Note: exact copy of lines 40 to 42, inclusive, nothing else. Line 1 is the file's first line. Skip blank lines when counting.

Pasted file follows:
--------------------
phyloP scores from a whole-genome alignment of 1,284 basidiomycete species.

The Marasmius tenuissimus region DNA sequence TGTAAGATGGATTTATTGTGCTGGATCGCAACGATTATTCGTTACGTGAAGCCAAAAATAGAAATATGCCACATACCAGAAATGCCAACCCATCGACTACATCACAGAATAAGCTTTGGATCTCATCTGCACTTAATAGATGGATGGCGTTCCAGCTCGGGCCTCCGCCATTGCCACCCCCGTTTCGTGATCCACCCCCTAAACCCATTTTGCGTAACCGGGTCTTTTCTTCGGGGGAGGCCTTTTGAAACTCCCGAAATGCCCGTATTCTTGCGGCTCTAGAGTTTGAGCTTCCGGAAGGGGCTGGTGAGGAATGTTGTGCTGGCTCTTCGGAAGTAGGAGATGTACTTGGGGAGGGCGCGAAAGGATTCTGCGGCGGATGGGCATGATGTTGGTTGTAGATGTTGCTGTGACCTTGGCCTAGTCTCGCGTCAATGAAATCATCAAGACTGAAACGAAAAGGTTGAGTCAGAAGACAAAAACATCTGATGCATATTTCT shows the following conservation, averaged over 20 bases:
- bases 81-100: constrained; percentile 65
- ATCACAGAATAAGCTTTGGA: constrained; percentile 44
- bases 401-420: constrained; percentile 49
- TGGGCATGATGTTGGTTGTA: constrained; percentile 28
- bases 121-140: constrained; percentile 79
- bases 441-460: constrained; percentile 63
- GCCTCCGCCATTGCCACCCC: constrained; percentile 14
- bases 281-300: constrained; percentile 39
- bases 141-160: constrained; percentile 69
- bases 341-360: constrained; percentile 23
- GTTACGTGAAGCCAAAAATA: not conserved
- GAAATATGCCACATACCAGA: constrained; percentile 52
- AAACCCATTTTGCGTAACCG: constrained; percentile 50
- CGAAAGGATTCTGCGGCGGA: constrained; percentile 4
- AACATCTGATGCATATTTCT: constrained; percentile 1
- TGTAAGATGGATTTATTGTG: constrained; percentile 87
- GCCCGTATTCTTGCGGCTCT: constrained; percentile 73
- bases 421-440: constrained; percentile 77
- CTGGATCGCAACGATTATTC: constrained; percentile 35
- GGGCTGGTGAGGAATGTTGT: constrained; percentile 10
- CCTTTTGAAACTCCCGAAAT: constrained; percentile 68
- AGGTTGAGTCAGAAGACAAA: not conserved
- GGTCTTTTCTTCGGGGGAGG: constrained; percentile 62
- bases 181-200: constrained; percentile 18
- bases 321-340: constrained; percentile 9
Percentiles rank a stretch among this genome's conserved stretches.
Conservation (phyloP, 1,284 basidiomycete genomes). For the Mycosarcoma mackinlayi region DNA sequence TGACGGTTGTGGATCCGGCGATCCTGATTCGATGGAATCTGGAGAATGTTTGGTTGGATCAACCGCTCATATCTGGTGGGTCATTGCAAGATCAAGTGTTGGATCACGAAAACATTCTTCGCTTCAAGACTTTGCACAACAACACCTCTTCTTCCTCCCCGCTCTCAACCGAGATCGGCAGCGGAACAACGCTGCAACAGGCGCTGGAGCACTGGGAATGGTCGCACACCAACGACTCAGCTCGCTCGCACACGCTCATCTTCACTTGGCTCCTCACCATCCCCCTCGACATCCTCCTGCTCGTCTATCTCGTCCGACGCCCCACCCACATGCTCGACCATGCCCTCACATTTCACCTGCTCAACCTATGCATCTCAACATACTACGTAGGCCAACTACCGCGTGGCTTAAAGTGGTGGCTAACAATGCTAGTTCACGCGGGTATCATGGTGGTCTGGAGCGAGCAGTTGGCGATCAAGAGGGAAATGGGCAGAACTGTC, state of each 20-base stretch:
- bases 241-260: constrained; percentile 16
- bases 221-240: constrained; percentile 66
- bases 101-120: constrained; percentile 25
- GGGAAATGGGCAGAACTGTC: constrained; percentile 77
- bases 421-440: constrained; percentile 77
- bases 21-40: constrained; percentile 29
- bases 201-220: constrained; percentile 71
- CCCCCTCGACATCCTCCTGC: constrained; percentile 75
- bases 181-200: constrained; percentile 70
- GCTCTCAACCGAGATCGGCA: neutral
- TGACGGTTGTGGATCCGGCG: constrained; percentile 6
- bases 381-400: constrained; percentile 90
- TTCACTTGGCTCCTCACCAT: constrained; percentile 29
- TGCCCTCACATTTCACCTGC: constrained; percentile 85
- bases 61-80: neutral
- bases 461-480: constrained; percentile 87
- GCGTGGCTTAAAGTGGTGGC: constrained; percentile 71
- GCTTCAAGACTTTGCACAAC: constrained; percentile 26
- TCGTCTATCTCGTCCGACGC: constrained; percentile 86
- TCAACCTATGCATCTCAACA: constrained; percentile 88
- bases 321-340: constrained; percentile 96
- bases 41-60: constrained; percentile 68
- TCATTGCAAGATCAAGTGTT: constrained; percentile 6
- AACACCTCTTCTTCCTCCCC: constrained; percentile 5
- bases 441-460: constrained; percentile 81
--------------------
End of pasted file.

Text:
- TGACGGTTGTGGATCCGGCG: constrained; percentile 6
- bases 381-400: constrained; percentile 90
- TTCACTTGGCTCCTCACCAT: constrained; percentile 29